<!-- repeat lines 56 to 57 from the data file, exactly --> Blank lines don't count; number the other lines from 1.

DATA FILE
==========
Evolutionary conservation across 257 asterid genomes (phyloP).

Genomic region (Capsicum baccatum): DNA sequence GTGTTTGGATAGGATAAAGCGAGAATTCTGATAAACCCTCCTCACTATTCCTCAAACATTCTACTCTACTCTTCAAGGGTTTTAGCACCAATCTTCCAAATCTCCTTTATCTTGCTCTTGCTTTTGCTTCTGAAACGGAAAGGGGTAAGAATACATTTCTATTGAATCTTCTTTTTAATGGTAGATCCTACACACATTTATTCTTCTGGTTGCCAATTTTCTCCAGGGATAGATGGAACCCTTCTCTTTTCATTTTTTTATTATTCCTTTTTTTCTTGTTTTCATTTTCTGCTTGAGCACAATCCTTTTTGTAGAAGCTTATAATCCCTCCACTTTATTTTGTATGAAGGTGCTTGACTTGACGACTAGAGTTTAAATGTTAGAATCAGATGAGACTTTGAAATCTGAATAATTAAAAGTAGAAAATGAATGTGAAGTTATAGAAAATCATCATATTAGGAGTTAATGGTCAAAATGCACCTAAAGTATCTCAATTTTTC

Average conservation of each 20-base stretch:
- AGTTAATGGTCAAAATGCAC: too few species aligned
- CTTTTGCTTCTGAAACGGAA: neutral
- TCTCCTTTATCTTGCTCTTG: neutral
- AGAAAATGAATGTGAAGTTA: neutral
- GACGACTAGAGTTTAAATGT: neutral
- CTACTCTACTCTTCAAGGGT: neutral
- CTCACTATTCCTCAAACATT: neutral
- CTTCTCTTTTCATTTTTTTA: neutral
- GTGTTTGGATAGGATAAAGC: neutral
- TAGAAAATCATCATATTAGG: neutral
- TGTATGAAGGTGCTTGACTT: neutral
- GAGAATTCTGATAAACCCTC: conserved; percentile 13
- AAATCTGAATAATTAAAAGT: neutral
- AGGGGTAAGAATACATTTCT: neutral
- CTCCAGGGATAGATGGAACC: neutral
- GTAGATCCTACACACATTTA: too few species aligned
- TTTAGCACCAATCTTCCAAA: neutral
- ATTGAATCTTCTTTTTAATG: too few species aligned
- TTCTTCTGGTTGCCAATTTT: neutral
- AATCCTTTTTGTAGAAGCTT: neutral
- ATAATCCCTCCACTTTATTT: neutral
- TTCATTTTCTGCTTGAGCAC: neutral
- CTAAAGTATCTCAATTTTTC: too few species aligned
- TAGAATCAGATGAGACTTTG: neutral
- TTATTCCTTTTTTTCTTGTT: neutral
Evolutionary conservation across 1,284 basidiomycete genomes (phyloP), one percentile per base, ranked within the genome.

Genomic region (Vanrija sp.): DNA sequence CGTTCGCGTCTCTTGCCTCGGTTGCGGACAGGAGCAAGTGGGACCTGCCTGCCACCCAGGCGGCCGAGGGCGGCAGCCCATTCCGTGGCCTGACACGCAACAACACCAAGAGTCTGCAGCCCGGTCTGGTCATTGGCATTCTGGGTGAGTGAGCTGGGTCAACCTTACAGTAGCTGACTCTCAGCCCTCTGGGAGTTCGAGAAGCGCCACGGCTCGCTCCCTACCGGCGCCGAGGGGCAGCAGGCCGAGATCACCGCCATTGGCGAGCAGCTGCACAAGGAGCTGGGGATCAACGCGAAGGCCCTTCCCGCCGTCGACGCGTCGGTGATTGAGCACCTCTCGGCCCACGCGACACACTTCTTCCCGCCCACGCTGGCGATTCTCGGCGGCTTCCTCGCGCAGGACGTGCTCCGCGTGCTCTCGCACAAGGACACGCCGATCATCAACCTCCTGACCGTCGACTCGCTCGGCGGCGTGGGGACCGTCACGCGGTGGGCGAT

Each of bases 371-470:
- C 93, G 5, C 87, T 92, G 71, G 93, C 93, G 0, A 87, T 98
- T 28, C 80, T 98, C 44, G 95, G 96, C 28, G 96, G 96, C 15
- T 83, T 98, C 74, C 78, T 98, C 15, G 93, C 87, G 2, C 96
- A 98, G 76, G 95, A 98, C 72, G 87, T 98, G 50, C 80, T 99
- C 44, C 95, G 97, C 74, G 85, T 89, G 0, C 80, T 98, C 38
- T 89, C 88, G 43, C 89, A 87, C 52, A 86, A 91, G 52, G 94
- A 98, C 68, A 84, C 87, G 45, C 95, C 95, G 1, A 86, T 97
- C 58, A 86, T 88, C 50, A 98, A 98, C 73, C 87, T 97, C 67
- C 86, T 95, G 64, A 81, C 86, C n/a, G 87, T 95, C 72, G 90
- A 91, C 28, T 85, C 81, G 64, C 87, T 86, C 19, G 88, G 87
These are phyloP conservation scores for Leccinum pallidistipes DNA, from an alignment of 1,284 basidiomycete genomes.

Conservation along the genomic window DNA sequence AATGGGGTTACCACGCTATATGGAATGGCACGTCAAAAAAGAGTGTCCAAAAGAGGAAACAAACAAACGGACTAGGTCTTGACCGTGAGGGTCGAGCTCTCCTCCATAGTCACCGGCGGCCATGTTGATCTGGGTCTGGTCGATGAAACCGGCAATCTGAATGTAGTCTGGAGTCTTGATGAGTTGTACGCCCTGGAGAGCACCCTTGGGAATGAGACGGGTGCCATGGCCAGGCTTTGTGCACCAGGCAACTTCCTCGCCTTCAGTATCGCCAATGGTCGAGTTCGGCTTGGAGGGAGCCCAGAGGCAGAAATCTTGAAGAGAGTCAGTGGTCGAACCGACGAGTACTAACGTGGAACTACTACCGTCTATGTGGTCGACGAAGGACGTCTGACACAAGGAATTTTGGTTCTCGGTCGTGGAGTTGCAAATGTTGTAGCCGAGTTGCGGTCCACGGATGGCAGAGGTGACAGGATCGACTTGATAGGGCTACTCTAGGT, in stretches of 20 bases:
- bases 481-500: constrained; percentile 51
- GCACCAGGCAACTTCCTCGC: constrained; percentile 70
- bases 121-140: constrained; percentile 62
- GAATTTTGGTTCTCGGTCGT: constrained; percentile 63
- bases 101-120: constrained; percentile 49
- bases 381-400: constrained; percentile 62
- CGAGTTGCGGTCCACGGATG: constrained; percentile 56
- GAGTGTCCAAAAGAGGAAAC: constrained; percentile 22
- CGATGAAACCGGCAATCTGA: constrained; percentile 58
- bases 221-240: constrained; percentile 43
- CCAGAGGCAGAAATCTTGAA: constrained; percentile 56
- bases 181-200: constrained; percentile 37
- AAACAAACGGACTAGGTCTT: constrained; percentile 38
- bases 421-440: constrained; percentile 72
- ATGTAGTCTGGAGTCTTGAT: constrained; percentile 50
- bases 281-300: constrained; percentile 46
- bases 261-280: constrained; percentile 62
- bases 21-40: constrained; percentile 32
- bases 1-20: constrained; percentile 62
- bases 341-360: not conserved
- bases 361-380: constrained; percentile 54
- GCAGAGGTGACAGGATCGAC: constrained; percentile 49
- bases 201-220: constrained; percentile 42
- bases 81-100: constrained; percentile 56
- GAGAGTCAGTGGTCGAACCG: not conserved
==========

- AAACAAACGGACTAGGTCTT: constrained; percentile 38
- bases 421-440: constrained; percentile 72